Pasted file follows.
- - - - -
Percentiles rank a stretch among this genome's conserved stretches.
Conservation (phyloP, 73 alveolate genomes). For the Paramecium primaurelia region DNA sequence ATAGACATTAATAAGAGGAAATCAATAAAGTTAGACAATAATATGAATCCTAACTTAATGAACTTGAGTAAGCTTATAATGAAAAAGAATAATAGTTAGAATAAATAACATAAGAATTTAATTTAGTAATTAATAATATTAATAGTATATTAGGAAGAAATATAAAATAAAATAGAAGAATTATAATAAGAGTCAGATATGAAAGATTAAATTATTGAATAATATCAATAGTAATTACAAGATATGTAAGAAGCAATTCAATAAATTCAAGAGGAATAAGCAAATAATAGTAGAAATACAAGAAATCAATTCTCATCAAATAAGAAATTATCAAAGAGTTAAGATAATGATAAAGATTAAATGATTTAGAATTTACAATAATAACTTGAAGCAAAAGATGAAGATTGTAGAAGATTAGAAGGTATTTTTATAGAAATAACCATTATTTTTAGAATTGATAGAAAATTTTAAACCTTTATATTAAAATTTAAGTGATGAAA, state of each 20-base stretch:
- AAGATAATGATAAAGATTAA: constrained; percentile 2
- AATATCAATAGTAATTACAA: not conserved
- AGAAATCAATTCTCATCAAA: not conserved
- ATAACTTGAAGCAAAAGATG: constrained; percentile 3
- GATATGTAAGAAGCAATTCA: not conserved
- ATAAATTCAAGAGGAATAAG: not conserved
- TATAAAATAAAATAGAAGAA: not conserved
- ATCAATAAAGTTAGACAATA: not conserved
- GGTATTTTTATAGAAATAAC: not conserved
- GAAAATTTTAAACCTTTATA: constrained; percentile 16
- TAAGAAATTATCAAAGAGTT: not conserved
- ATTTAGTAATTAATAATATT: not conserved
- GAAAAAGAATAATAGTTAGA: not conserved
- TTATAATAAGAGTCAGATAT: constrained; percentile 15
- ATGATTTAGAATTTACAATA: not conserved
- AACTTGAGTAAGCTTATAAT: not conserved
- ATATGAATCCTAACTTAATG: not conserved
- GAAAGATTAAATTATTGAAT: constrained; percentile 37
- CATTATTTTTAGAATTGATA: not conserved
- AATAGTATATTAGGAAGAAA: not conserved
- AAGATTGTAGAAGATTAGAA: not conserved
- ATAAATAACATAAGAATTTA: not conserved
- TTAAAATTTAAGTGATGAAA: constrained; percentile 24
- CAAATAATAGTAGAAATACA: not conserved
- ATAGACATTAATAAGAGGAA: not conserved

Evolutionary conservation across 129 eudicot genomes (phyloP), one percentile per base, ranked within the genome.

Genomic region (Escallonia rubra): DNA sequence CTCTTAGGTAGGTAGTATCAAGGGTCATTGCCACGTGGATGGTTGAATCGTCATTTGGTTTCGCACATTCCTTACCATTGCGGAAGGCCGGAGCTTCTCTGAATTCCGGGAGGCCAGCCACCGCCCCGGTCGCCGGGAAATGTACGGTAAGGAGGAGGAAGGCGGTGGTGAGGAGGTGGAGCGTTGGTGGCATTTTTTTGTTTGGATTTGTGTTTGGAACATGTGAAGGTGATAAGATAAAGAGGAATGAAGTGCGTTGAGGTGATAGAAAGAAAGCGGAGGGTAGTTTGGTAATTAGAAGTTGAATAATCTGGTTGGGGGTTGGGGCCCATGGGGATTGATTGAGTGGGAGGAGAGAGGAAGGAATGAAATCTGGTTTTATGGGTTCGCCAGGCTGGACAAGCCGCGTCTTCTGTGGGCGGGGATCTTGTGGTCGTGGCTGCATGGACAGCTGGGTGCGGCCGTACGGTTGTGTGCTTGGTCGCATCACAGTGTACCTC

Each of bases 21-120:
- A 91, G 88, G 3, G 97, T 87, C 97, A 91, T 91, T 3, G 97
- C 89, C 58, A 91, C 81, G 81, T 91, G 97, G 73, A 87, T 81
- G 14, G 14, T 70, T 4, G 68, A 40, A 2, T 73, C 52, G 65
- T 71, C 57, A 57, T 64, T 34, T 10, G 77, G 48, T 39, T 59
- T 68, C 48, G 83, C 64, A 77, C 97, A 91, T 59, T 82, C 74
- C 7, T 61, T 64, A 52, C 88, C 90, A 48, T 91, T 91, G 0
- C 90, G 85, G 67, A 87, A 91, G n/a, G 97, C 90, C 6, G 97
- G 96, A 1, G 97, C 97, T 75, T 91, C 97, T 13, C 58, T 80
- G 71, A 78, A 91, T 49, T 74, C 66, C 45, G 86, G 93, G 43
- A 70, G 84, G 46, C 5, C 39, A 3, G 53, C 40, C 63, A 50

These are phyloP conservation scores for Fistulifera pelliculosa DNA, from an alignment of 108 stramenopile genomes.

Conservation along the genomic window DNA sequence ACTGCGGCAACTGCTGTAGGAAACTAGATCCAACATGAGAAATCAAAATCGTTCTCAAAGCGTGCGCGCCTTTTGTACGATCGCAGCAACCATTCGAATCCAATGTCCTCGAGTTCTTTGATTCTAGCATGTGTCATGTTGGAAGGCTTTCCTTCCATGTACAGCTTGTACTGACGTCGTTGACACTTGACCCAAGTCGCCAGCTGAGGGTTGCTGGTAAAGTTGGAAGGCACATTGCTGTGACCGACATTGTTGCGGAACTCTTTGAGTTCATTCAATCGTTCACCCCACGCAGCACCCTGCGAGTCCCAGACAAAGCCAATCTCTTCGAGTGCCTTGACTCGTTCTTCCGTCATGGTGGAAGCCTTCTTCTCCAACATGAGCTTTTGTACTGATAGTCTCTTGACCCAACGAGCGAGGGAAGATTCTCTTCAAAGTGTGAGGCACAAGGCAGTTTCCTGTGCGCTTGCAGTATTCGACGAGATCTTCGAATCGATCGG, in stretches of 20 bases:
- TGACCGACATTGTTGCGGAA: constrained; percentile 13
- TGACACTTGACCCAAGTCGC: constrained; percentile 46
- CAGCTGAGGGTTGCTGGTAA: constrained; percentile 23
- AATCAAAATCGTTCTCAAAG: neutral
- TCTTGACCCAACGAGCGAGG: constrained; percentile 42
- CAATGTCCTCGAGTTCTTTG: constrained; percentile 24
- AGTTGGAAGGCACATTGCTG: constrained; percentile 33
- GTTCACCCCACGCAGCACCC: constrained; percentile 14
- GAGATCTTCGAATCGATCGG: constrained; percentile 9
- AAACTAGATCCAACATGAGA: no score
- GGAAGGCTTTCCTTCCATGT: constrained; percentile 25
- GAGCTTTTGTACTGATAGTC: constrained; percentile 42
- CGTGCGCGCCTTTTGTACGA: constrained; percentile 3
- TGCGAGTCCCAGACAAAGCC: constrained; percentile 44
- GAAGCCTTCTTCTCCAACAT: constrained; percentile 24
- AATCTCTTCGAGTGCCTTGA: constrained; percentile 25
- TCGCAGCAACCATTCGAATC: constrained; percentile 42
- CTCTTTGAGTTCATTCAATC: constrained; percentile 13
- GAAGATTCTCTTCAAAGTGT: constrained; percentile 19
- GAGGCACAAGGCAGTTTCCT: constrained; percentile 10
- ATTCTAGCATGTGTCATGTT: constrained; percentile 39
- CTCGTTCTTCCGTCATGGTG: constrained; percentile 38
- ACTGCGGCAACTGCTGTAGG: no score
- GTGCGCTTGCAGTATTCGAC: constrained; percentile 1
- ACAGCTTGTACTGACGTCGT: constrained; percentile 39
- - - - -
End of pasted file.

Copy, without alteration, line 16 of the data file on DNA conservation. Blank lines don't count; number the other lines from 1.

- TTATAATAAGAGTCAGATAT: constrained; percentile 15